The River of Bees

By W. S. Merwin b. 1927
In a dream I returned to the river of bees   
Five orange trees by the bridge and
Beside two mills my house
Into whose courtyard a blindman followed   
The goats and stood singing
Of what was older

Soon it will be fifteen years

He was old he will have fallen into his eyes

I took my eyes
A long way to the calendars
Room after room asking how shall I live

One of the ends is made of streets   
One man processions carry through it   
Empty bottles their
Image of hope
It was offered to me by name

Once once and once
In the same city I was born   
Asking what shall I say

He will have fallen into his mouth   
Men think they are better than grass

I return to his voice rising like a forkful of hay

He was old he is not real nothing is real   
Nor the noise of death drawing water

We are the echo of the future

On the door it says what to do to survive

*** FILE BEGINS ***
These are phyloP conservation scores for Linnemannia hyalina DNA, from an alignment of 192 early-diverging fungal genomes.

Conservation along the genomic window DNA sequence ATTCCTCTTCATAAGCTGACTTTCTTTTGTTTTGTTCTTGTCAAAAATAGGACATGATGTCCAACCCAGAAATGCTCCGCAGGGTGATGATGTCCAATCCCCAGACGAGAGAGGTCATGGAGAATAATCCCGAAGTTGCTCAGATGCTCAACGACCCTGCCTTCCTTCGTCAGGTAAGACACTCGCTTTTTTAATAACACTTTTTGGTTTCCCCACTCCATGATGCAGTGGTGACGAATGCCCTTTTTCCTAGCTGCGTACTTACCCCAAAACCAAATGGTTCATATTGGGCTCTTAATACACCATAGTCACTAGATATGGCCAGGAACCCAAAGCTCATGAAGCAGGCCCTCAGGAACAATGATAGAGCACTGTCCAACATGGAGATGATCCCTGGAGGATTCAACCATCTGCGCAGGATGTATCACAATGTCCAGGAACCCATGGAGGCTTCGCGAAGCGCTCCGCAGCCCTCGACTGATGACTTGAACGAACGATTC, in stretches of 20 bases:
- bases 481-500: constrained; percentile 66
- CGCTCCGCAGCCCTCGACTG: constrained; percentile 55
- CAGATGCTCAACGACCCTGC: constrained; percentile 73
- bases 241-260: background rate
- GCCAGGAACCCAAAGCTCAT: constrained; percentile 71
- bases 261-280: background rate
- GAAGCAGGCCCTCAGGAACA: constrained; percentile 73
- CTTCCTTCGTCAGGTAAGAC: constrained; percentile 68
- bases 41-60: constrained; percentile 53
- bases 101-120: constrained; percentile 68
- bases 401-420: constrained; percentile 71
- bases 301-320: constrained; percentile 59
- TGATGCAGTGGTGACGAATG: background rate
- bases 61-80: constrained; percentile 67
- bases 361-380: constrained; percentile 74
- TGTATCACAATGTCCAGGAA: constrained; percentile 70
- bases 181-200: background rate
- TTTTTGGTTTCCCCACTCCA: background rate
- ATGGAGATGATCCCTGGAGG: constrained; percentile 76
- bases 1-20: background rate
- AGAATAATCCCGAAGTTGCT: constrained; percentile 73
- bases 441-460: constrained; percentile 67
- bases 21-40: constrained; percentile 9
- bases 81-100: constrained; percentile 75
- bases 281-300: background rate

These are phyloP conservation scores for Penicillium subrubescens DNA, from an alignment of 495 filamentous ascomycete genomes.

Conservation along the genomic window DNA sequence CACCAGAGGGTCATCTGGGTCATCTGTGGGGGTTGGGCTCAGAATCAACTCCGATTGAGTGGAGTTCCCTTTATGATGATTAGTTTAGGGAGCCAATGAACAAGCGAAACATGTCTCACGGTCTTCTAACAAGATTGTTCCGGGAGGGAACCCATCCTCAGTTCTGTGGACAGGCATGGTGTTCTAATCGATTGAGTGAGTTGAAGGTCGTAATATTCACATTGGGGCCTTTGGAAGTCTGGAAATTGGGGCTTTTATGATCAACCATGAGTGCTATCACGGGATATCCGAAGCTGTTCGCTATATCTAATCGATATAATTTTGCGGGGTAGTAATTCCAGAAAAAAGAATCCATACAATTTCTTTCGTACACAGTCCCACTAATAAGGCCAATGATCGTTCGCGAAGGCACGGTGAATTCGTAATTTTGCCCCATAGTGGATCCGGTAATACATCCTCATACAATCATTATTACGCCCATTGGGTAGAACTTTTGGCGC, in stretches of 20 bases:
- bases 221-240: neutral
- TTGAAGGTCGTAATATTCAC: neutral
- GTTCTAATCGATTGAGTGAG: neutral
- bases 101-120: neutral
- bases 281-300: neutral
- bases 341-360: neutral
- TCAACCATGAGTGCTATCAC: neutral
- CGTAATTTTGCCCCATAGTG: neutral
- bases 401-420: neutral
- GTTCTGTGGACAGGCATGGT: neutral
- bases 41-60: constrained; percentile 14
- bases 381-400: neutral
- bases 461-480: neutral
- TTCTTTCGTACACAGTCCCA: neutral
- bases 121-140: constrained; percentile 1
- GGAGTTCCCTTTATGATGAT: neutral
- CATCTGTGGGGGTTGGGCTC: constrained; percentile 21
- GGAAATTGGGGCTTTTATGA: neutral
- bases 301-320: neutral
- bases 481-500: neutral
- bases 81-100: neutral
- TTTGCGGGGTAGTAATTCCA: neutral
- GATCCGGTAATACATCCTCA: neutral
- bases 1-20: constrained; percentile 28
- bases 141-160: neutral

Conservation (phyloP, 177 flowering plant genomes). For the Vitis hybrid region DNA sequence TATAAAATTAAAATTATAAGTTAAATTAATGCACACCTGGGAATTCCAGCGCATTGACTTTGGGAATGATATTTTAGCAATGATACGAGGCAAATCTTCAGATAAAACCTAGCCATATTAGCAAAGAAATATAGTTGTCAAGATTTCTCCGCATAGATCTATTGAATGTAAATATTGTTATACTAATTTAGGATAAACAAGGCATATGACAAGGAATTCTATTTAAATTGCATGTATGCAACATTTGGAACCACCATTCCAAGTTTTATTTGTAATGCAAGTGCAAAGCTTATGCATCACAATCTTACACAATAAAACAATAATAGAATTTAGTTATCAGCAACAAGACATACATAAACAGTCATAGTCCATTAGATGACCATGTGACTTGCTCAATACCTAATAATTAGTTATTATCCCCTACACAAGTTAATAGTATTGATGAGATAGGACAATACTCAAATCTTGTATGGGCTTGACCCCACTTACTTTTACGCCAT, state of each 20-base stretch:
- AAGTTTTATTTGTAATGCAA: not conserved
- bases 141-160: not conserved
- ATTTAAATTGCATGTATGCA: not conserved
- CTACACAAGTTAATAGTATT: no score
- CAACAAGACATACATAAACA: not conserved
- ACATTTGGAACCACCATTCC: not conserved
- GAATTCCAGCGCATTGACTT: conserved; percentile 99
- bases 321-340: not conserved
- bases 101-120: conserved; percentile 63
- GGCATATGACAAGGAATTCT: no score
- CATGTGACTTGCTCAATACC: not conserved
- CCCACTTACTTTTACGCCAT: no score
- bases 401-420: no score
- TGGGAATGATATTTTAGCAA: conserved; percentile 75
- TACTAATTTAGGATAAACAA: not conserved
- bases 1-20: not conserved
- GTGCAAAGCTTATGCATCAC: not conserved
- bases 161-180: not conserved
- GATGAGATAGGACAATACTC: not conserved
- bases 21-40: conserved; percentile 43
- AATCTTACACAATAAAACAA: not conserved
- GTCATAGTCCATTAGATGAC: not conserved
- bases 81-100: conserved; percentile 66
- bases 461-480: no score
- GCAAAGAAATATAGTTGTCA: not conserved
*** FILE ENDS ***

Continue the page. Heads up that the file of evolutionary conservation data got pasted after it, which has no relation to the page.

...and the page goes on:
But we were not born to survive   
Only to live

W. S. Merwin, “The River of Bees” from The Second Four Books of Poems (Port Townsend, Washington: Copper Canyon Press, 1993). Copyright © 1993 by W. S. Merwin. Reprinted with the permission of The Wylie Agency, Inc.

Source: The Second Four Books of Poems (Copper Canyon Press, 1993)

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Poet W. S. Merwin b. 1927

POET’S REGION U.S., Western

Subjects Growing Old, Death, Living

Poetic Terms Free Verse

 W. S. Merwin

Biography

W.S. Merwin is a prolific, leading American writer whose poetry, translations, and prose have won praise over seven decades. His first book, A Mask for Janus (1952),  was chosen by W.H. Auden for the Yale Younger Poets Prize. Though that first book reflected the formalism of the period, Merwin eventually became known for an impersonal, open style that eschewed punctuation. Writing in the Guardian, Jay Parini described Merwin’s . . .

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Poem Categorization

SUBJECT Growing Old, Death, Living

POET’S REGION U.S., Western

Poetic Terms Free Verse

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Originally appeared in Poetry magazine.

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